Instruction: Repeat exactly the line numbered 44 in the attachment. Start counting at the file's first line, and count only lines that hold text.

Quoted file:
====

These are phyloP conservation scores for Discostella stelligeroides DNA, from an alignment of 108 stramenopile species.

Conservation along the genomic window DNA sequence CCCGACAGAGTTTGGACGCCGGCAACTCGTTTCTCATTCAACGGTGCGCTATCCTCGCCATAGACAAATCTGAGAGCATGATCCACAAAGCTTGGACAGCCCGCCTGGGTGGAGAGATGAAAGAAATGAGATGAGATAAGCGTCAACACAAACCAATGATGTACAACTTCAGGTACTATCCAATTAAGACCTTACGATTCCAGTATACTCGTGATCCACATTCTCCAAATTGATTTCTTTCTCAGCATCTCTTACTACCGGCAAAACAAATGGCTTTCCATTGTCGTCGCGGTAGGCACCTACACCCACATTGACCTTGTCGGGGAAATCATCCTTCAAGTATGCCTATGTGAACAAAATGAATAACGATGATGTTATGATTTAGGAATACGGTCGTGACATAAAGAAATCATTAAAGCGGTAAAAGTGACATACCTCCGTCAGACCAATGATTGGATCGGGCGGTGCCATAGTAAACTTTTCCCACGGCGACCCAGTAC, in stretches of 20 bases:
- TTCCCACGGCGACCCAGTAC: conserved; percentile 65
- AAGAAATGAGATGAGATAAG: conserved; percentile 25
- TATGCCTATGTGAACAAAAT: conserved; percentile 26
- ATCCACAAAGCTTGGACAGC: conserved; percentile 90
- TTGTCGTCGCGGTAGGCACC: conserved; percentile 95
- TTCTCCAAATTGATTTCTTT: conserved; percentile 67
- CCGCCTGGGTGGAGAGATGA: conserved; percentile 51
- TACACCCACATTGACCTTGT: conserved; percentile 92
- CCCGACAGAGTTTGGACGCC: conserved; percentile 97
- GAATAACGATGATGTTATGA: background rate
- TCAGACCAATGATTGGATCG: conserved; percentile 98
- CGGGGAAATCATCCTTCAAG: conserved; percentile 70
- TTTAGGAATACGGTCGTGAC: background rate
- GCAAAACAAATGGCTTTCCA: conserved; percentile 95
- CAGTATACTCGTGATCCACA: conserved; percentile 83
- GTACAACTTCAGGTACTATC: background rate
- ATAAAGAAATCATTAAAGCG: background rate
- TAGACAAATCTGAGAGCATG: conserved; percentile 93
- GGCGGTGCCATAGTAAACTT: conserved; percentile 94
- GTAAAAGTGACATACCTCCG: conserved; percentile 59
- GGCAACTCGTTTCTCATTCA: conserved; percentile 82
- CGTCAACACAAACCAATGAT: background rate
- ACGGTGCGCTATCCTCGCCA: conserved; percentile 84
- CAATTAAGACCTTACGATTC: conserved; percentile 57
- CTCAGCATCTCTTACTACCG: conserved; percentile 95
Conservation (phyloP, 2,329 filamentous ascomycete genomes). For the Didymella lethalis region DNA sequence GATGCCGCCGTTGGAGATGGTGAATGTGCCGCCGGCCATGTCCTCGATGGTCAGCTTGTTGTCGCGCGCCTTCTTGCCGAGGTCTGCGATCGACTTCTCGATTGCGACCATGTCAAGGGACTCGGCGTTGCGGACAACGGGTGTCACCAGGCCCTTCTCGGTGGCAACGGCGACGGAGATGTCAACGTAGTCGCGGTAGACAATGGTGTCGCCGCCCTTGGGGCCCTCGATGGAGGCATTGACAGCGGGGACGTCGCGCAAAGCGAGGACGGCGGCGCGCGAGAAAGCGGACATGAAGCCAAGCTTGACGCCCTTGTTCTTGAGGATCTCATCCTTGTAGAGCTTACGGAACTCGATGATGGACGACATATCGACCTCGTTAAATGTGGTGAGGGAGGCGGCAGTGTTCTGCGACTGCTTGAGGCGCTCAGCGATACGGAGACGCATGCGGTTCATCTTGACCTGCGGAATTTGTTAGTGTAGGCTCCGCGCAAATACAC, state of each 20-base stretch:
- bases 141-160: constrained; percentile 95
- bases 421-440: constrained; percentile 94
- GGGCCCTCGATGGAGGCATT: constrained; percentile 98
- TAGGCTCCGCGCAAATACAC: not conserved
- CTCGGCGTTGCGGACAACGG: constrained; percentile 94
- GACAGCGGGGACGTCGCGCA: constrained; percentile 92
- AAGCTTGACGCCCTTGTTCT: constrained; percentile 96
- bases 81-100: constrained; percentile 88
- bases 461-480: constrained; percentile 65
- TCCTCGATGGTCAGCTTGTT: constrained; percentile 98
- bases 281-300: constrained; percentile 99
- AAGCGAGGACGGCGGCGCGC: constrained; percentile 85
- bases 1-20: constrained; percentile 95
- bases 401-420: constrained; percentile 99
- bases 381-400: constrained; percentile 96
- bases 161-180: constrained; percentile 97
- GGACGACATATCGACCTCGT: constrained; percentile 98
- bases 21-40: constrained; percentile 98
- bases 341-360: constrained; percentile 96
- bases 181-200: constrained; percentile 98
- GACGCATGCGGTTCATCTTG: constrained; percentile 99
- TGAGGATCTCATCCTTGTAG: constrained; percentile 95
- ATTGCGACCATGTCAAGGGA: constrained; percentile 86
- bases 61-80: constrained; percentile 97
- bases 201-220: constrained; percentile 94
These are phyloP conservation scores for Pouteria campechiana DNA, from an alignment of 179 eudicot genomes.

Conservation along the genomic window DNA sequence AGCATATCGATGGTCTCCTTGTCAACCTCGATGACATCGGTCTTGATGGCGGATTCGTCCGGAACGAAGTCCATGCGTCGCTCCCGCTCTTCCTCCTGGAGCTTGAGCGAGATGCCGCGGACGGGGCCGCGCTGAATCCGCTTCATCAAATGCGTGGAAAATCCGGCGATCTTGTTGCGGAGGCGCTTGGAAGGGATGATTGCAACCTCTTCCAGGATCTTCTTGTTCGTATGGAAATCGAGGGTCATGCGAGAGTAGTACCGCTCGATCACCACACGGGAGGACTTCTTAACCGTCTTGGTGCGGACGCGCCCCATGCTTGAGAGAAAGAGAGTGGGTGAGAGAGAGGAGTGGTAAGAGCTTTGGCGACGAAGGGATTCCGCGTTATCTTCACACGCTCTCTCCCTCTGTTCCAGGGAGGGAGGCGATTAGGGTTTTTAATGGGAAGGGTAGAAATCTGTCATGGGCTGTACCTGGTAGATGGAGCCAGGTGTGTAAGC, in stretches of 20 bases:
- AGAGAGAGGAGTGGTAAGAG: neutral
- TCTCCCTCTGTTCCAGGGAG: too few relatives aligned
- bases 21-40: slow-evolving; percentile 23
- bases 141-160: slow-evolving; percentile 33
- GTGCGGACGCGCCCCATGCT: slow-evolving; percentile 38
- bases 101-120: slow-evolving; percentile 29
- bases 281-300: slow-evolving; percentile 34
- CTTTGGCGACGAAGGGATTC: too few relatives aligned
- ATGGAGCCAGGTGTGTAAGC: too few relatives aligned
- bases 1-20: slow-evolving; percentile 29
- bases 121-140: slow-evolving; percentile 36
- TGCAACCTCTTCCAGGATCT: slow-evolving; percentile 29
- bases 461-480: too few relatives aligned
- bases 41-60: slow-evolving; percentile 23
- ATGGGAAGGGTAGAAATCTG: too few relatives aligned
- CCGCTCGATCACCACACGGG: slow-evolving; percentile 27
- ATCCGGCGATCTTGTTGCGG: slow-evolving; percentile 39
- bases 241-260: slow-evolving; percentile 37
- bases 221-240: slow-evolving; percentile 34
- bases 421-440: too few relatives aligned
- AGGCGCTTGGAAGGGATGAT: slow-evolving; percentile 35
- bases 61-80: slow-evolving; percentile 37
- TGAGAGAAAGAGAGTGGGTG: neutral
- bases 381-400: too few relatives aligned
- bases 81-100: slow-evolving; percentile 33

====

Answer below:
- bases 161-180: constrained; percentile 97